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  1. #1
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    Diamondback Tess?

    I just bought my 8year old daughter a Diamondback Tess 20" as her first mountain bike. Does anyone have any experence with this bike?

  2. #2
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    Yeah, we sell a ton of them at work. What's your question?

  3. #3
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    A Dick's Sporting Goods exclusive. Steel frame and lower end shifter,derailleur, vs DB's Octane with is Alu, with Shimano twistys etc. Good price point and yes we sell a ton. What is up!?!?
    ~~~~~~Singletrack Slayer~~~~~~~

  4. #4
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    Is this a decent first mountain bike for an 8 year old girl?

  5. #5
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    Well the Tess came in today. This is my intial review.
    The bike did come with an assembly manual and assembly was straight foward and easy. I was glad the crank and derailer was assembled. That was the only part that I was worried about putting together.
    I was diappointed with the weight of the bike and the quality of the fork. The fork is basicly worthless. It doesn't work at all. Compaired to a $75.00 Walmart/Kmart bike the Tess is only very slightly better. For the extra money I spent on the Diamondback and the fact that it bears the Diamondback name I expected more. I should have spent $100.00 extra dollars and got the Specialized Hot rock or Jamis x-20. Both are MUCH better bikes.

  6. #6
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    Or you could have gotten the "real" Diamondback Octane 20, which is much better version, Aluminum frame, Shimano shifter and better derailleur, fork, much lighter and cost $200. I sell this when I can, because it's such a better value for 40 bucks more.

    http://www.diamondback.com/bikes/you...-womens-11-11/
    ~~~~~~Singletrack Slayer~~~~~~~

  7. #7
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    I agree, I should have went with the Octane 20. Much more bike for the buck.

  8. #8
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    Agreed... Octane all the way. We only really see the 24" version come in to my store, but they always sell like ice cream at a pool stand in the middle of summer.

  9. #9
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    Are there any options on upgrading the front fork on a 20" bike? Anything would be better than whats on there.

  10. #10
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    Talk to your local bike shop and see what they can order you. You should be able to find a fork made by RST, or Spinner in a 20" size for anywhere from $60-$120 for a suspension fork. If you want, you could probably lighten up the bike with a rigid front fork for somewhere in the ball park of $30-$80. Work with your local bike shop to make sure that they get you the right size though. For that bike, you will need a threaded steer tube with a specific length. Your LBS will be able to easily figure that out for you, and should be able to get your a part ordered.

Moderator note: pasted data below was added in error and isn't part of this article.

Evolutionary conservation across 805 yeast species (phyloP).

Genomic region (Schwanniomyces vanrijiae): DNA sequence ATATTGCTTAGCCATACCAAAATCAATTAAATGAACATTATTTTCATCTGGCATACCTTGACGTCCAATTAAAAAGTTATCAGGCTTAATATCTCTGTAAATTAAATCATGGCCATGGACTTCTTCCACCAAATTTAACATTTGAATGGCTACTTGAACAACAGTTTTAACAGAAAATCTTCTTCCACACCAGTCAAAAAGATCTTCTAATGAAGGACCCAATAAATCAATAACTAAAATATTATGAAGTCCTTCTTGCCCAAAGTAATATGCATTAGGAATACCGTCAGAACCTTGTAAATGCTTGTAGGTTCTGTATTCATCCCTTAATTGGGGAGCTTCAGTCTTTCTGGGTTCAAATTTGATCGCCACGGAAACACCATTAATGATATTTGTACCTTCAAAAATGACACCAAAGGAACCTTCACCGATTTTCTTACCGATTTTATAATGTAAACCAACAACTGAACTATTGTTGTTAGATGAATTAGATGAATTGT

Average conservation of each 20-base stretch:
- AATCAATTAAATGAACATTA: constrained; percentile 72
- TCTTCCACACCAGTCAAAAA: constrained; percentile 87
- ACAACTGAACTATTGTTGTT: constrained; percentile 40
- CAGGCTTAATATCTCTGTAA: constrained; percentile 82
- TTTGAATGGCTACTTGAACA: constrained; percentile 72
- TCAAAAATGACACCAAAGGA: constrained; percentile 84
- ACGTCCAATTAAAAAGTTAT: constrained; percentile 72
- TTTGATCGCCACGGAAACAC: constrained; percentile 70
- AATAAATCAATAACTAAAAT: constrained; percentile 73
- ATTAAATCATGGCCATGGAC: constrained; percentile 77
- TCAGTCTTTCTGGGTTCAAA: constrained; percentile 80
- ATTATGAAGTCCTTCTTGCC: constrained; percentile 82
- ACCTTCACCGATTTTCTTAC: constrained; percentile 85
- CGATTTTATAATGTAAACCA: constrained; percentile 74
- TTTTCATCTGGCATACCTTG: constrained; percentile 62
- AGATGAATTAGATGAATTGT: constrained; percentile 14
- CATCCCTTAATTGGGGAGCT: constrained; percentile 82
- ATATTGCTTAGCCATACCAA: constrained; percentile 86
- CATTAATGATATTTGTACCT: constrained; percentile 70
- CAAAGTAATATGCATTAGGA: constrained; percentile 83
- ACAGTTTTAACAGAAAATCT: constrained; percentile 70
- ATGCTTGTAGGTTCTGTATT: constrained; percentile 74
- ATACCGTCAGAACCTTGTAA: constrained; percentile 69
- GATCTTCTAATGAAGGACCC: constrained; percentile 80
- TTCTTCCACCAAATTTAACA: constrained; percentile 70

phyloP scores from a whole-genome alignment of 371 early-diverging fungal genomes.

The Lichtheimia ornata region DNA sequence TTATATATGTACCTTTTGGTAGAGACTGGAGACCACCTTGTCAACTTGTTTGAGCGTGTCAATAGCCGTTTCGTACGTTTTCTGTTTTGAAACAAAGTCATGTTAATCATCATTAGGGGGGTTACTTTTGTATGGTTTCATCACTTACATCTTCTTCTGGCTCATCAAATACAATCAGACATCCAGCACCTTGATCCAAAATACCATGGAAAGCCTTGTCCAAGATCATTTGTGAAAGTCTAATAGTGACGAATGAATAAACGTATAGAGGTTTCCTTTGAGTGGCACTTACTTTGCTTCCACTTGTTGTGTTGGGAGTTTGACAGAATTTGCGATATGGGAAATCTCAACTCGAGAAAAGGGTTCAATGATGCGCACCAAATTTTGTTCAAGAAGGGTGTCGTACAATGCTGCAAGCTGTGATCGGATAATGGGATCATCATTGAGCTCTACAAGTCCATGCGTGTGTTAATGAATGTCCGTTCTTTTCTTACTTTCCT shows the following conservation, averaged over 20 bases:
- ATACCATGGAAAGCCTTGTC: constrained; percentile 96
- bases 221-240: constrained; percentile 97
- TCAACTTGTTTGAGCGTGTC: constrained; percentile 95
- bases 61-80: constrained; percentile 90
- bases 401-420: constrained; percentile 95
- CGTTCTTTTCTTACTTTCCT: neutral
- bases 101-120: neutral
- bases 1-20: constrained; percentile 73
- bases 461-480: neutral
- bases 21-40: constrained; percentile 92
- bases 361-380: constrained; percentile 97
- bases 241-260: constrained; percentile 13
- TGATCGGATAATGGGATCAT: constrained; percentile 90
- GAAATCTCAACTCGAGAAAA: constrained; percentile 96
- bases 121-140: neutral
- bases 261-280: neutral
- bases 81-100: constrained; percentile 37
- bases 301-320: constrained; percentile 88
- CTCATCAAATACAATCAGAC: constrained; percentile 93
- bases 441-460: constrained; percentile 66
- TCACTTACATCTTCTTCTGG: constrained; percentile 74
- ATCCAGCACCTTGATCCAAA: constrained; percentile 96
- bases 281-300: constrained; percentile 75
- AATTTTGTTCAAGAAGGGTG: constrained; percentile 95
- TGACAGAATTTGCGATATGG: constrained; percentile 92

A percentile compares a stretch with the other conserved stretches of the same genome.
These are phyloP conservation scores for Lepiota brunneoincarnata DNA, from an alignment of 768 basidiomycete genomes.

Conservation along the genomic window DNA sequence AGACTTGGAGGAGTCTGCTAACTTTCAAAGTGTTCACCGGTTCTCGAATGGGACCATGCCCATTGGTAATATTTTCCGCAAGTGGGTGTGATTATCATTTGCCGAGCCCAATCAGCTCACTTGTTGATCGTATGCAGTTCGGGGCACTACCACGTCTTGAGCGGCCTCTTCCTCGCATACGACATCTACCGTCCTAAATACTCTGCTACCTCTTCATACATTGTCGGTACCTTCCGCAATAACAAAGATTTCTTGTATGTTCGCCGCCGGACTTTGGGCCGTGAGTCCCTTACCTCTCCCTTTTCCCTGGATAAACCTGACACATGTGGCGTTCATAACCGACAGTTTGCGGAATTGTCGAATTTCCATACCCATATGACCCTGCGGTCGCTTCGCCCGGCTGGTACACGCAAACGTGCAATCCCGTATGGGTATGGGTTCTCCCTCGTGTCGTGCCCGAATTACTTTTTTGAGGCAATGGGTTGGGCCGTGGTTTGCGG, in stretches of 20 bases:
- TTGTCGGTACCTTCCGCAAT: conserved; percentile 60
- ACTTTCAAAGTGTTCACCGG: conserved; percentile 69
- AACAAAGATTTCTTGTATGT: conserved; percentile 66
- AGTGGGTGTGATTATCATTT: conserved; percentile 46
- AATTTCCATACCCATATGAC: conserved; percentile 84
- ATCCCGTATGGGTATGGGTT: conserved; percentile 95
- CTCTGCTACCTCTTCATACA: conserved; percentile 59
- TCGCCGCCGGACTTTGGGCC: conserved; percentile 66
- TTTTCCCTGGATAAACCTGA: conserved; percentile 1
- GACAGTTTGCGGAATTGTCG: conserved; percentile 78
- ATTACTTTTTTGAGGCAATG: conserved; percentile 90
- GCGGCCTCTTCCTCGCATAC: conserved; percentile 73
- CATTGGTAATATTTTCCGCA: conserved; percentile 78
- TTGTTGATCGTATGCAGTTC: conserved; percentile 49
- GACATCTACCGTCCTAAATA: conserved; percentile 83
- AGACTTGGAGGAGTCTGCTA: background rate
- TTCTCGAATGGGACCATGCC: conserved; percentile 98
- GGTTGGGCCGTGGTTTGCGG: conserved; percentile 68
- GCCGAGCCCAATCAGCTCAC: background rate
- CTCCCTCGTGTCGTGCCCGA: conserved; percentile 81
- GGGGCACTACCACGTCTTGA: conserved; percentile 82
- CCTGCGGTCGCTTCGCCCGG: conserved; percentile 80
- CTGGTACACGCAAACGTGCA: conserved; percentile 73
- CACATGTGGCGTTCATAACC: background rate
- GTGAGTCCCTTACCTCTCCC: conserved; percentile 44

11. #11
    cycle dad
    Reputation: taletotell's Avatar
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    I know this is an old post, but I think we all need some perspective here. 20 wheel kids bike. Does the little girl ride hard enough to need suspension anyway? She can learn the shifting basics on it and then in a year or two buy her a very basic rigid mtb. If she uses it on the trails with you, then start looking for real bikes.

    My kids are getting bmx's until they are big enough to ride a size small (16") mtb. If they are really interested in riding with me I'll get them something used that is nice.

  12. #12
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    There's an update to my Tess experence. After I got the Tess I was very disappointed with the quality and weight of the bike. I contacted diamondback and they were no help at all. They offered to contact Amazon and help me return and get a refund on this bike, but that never happened. Today after less then 2 months of light use the chain got stuck in the chainring guard and the rear deraileur and shifter is shot. This bike was a waste of money and Diamondback has really let me down. I am a very disapointed customer.
    I really wanted to like the Diamondback but the quality and the customer service really let me down.

  13. #13
    cycle dad
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    Looks like Raleigh isn't as good at helping out when it comes to the lower end. I've had nothing be good experiences, but many of those where while working at a shop.

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    Sorry to hear about that. Hate to say it, but that's what happens when you buy online. Your SOL with warranties and have to work on it yourself or pay a mechanic to work on it. I see people come into the shop and spend $100-200 to fix a $100 bike or in some cases just really old bikes in really bad shape that need a lot work. Next time buy from a shop and you'll be a lot happier.
    ~~~~~~Singletrack Slayer~~~~~~~

  15. #15
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    I've learned my lesson. Local Bike Shop from now on.

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